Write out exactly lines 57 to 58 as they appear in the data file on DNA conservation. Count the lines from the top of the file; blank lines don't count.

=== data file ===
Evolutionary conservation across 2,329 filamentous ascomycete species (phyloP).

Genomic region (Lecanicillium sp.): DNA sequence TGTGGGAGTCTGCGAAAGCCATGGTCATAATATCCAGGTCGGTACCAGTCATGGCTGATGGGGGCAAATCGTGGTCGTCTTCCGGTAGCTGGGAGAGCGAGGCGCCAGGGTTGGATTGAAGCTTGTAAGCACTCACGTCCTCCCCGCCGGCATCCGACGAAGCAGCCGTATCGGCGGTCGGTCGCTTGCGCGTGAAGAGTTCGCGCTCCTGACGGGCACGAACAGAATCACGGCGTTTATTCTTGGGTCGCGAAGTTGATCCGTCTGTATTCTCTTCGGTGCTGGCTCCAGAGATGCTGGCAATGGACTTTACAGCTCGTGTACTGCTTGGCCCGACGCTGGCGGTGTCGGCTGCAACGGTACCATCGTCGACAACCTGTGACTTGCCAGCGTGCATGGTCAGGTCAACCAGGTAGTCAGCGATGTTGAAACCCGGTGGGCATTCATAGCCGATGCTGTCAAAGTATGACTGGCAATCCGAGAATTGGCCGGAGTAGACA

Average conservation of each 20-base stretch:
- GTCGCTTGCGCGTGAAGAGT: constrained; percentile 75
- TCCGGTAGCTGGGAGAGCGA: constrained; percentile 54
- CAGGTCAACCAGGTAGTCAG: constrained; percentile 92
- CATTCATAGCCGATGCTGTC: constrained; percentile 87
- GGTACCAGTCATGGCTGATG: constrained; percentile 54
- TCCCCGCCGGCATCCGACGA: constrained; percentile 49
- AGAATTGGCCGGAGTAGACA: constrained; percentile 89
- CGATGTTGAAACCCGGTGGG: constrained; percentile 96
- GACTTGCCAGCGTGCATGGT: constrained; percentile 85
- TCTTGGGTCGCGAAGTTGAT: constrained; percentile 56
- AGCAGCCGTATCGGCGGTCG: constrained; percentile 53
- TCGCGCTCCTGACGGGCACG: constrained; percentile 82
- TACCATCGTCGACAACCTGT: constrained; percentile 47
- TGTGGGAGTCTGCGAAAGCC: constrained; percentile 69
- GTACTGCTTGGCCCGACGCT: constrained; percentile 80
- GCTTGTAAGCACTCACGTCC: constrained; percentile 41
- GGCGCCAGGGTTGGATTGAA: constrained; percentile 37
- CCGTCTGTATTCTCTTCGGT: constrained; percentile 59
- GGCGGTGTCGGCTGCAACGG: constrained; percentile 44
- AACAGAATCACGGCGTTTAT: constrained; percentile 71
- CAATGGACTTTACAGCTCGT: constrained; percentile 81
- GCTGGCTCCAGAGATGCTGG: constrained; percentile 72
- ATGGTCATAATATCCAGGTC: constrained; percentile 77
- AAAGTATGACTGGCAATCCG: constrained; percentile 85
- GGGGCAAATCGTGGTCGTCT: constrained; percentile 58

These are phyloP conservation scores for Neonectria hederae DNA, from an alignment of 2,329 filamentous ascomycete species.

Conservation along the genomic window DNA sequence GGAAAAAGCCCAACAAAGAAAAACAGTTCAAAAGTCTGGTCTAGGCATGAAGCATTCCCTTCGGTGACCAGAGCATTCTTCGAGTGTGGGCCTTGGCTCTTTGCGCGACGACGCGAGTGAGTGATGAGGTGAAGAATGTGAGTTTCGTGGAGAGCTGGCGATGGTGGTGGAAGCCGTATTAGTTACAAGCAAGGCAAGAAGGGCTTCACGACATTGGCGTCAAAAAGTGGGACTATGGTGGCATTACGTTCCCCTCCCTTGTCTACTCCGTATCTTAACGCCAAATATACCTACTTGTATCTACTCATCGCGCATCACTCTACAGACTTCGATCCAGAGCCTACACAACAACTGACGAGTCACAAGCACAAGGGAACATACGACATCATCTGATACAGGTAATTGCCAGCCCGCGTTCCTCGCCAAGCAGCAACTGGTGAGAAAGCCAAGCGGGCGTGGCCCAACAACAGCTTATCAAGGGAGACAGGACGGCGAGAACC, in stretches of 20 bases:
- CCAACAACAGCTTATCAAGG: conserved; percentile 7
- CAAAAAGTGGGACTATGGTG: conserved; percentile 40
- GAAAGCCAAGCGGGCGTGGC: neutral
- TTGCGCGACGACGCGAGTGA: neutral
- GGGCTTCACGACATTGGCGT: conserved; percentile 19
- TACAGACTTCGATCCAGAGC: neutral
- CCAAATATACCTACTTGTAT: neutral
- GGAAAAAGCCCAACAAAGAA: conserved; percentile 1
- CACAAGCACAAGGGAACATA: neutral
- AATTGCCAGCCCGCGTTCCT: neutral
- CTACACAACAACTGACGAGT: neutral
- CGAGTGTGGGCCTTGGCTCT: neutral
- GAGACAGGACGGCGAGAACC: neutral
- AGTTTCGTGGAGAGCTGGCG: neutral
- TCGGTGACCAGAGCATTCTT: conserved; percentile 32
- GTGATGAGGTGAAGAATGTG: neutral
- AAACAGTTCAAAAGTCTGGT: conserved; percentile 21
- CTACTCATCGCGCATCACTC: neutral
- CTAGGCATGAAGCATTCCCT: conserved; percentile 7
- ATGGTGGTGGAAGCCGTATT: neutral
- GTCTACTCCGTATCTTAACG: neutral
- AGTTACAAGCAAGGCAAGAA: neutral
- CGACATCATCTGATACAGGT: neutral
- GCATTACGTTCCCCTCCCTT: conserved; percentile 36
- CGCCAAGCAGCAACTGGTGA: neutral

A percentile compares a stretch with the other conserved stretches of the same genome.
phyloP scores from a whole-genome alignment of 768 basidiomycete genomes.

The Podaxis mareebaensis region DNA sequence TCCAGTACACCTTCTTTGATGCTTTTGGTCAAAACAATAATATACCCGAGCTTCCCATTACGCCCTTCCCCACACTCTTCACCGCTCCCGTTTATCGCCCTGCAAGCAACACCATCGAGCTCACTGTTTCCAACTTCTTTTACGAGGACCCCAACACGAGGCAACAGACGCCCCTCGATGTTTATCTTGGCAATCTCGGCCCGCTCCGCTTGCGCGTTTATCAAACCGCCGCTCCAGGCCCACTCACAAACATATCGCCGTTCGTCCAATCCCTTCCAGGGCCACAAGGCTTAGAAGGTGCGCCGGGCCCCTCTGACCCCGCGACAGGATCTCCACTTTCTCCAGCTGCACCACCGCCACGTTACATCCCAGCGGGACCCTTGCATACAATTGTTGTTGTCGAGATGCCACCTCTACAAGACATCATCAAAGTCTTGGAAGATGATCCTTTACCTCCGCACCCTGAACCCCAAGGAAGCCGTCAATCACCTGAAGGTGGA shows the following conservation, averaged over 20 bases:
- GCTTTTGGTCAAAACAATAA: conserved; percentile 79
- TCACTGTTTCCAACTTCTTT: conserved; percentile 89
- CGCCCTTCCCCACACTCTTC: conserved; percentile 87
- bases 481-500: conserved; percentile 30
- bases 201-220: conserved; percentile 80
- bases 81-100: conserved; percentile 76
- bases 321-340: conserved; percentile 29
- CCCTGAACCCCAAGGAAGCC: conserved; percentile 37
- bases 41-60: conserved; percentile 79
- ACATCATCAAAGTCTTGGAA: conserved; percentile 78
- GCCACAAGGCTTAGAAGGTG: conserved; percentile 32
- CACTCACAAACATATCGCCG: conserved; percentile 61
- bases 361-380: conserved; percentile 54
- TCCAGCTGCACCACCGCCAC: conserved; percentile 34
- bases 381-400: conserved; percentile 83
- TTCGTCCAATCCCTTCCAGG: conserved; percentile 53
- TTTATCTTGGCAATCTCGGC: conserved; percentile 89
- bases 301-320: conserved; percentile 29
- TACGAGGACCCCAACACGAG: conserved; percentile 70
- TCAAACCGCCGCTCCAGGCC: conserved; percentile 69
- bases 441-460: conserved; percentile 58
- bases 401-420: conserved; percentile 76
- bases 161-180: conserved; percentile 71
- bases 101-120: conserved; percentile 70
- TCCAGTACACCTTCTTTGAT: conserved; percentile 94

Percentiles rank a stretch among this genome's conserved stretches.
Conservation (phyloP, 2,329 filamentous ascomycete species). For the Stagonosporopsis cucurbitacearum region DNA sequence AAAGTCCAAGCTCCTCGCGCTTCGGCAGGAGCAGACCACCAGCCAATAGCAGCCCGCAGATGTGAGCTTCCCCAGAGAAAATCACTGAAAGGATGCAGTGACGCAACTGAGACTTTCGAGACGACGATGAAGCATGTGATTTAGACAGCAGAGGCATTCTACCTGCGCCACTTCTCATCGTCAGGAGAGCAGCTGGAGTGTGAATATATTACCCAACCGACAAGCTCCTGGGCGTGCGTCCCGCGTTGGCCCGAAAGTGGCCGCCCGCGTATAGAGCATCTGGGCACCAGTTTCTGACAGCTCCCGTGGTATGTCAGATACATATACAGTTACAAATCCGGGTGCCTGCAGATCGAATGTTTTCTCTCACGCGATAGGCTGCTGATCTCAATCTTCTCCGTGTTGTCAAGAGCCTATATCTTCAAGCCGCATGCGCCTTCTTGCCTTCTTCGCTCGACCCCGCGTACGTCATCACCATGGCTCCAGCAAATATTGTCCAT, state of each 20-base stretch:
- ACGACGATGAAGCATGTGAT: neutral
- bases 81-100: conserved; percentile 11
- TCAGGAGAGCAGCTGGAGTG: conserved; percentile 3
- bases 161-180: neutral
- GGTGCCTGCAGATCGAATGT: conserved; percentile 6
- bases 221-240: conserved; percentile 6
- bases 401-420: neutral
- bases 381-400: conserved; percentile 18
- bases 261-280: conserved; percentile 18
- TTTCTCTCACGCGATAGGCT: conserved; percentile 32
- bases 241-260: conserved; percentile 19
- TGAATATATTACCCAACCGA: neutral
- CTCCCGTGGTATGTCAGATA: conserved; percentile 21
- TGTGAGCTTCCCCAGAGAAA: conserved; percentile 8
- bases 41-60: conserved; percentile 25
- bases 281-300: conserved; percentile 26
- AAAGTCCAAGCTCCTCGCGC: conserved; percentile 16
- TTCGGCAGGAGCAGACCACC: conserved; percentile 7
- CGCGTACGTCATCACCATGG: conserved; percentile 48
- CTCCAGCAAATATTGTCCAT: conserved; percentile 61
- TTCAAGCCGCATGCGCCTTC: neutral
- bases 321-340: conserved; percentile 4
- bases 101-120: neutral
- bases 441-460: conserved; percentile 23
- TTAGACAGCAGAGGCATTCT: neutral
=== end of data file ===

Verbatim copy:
phyloP scores from a whole-genome alignment of 768 basidiomycete genomes.

The Podaxis mareebaensis region DNA sequence TCCAGTACACCTTCTTTGATGCTTTTGGTCAAAACAATAATATACCCGAGCTTCCCATTACGCCCTTCCCCACACTCTTCACCGCTCCCGTTTATCGCCCTGCAAGCAACACCATCGAGCTCACTGTTTCCAACTTCTTTTACGAGGACCCCAACACGAGGCAACAGACGCCCCTCGATGTTTATCTTGGCAATCTCGGCCCGCTCCGCTTGCGCGTTTATCAAACCGCCGCTCCAGGCCCACTCACAAACATATCGCCGTTCGTCCAATCCCTTCCAGGGCCACAAGGCTTAGAAGGTGCGCCGGGCCCCTCTGACCCCGCGACAGGATCTCCACTTTCTCCAGCTGCACCACCGCCACGTTACATCCCAGCGGGACCCTTGCATACAATTGTTGTTGTCGAGATGCCACCTCTACAAGACATCATCAAAGTCTTGGAAGATGATCCTTTACCTCCGCACCCTGAACCCCAAGGAAGCCGTCAATCACCTGAAGGTGGA shows the following conservation, averaged over 20 bases: